New Ethos of Science or Institutional Reform of Science? The prospects of institutionalizing the research values Openness, Collaboration and Responsiveness
On 30 November 2022 at 5PM, René von Schomberg will deliver an open lecture as part of the Cultures of Research series of the International Centre for Advanced Studies, Kaete Hamburger Kolleg, RWTH Aachen University. Regular readers will know his work as I have collaborated with him on several projects. You can find a post about his work here, and more about our book here.
Von Schomberg has played an important role in the development of the concept and practices arround Responsible Innovation over the last 20 years through his roles working for the European Commission. He has seen it all we might say, from the first use of the term to its presence throughout the entire funding mechanism.
Openess, collaboration and responsiveness are three of the factors that have been seen as important in a responsible system. Can these things be built into a system? How could this be done? What would an innovation system look like that was based upon these aims? And what might be the advantages?
The lecture will be online with limited physical presence also possible. I will participate from Aachen and write about the event later in the year.
Registration (both online and physical) is required at email@example.com.
This (online) Open Scholarship event will be held on 29 and 30 June 2022, with registration possible by contacting firstname.lastname@example.org. Regular followers may recall that I edited a book with one of the organizers René von Schomberg and that there is a post about his work here on the website.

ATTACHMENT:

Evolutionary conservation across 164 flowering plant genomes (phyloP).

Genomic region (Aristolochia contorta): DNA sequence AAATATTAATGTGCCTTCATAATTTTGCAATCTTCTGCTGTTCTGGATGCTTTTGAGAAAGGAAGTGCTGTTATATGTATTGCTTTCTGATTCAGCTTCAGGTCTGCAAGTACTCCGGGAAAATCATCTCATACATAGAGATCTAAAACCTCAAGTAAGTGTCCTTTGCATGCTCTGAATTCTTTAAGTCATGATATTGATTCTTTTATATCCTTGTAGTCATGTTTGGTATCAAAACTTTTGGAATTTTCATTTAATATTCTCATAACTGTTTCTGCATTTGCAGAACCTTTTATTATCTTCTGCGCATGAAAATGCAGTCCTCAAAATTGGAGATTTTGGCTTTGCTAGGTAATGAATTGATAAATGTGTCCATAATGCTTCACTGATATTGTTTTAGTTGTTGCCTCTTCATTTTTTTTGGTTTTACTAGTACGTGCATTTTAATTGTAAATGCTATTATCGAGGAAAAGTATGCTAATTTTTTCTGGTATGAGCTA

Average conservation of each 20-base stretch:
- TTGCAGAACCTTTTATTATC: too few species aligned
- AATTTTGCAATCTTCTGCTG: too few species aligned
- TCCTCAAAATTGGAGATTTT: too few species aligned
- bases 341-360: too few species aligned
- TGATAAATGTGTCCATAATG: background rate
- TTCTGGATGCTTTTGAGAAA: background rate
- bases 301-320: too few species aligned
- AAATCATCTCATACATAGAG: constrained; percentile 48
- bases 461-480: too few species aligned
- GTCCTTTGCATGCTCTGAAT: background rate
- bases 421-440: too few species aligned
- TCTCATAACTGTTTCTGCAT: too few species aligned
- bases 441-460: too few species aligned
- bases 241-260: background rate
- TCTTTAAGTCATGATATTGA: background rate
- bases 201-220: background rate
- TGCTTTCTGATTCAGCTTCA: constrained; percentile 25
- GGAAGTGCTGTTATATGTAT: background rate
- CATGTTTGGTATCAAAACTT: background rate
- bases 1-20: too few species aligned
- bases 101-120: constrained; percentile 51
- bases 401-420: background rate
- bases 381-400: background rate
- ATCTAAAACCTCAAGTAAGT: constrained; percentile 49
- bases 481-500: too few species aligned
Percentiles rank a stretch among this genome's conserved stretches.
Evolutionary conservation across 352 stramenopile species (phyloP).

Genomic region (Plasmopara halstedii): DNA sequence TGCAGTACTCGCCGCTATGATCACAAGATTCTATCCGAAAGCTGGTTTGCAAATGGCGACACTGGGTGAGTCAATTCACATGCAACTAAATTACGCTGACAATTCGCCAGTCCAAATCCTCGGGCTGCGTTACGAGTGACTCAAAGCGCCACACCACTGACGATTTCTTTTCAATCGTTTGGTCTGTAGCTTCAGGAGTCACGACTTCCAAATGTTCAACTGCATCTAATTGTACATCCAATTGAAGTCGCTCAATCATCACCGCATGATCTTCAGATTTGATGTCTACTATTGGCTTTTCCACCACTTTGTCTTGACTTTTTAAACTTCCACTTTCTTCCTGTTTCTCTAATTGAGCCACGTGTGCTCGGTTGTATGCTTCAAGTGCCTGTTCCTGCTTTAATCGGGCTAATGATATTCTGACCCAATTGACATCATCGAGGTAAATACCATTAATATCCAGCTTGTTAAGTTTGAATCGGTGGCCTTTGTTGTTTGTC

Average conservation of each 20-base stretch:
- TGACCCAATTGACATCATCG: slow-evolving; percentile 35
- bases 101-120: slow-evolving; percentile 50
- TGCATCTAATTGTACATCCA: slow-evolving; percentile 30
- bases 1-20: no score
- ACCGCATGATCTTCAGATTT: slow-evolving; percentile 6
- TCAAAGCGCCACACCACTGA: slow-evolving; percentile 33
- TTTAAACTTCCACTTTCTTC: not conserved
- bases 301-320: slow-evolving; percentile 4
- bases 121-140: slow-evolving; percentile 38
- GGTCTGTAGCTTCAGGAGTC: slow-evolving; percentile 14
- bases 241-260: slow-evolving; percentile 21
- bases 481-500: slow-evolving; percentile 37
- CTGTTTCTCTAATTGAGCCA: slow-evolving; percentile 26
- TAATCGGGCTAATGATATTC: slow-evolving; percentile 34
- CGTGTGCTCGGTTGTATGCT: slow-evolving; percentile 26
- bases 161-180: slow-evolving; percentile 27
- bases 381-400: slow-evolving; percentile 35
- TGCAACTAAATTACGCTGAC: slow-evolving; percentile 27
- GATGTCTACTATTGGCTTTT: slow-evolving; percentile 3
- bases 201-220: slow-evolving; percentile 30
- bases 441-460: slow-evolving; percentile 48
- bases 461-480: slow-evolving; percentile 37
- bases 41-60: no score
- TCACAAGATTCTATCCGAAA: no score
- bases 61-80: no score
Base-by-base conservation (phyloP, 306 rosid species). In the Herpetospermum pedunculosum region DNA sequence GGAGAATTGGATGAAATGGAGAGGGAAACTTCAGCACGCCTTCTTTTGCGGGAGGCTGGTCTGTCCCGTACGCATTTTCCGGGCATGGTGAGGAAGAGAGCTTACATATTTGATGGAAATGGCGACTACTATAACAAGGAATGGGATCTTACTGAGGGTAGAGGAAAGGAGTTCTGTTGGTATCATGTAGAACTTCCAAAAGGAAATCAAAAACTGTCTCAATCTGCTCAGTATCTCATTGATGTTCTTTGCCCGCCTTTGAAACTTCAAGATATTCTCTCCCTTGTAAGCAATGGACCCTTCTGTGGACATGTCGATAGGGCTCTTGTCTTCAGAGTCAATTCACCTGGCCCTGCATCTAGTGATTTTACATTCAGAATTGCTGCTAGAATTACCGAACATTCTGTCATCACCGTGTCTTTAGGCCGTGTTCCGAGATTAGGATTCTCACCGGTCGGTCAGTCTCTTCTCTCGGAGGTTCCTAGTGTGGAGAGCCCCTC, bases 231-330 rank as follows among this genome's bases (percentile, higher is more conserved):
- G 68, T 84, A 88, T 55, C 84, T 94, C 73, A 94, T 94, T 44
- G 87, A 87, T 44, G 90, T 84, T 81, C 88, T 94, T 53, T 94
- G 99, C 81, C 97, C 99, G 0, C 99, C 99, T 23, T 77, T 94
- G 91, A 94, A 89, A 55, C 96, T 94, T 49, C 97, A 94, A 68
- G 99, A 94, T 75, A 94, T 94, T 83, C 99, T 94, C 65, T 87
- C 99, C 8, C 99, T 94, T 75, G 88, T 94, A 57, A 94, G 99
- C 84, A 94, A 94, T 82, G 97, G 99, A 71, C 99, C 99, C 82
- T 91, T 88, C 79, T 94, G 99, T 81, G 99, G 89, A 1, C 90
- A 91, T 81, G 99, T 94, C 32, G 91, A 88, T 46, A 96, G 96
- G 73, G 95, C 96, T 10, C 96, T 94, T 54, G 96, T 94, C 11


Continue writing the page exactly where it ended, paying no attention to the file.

The following overview has been made available by the organizers:
29 June and 30 June 2020 Käte Hamburger Kolleg (KHK), Cultures of Research, RWTH Aachen University
10:00 – 10.15 Welcome address Andoni Ibarra, René von Schomberg, Stefan Böschen.(KHK)
10.15 – 10.30 Intro to the first day: René von Schomberg
10:30 – 11.15 Opening up science: a means for responsibility? Clare Shelley-Egan, Technical University of Denmark (DTU) 11.15 – 11. 30 Discussion
11.30 – 12.15 Missions? Quite Possibly! The legacies of rri and RRI in tackling global and local societal challenges, Douglas Robinson (Université Gustave Eiffel, France and CNRS) 12.15 – 12.30 Discussion followed by lunch
14.00 – 14.45 Interpretive multiplicity in Anticipatory Governance. Evidence from 12 countries, Mario Pansera (Universidade de Vigo) 14.45 – 15:00 Discussion
15.00- 15.45 Quadruple Helix Collaborations, the ethics of stakeholder engagement, and the future of responsible innovation, Vincent Blok (Wageningen University) 15.45- 16.00 Discussion
16.15 – 17:00 Roundtable Discussion: lead question, whether open scholarship can make science more reliable, efficient, responsive, inclusive in the incorporation of a broader range of scientific knowledge producers beyond the academic context and facilitte globally organised mission oriented research.
17:00 – 19.00 Key Note: Transition to Open Science, Why and How, Frank Miedema (Vice Rector for Research at Utrecht University and chair of the Utrecht University Open Science Programme)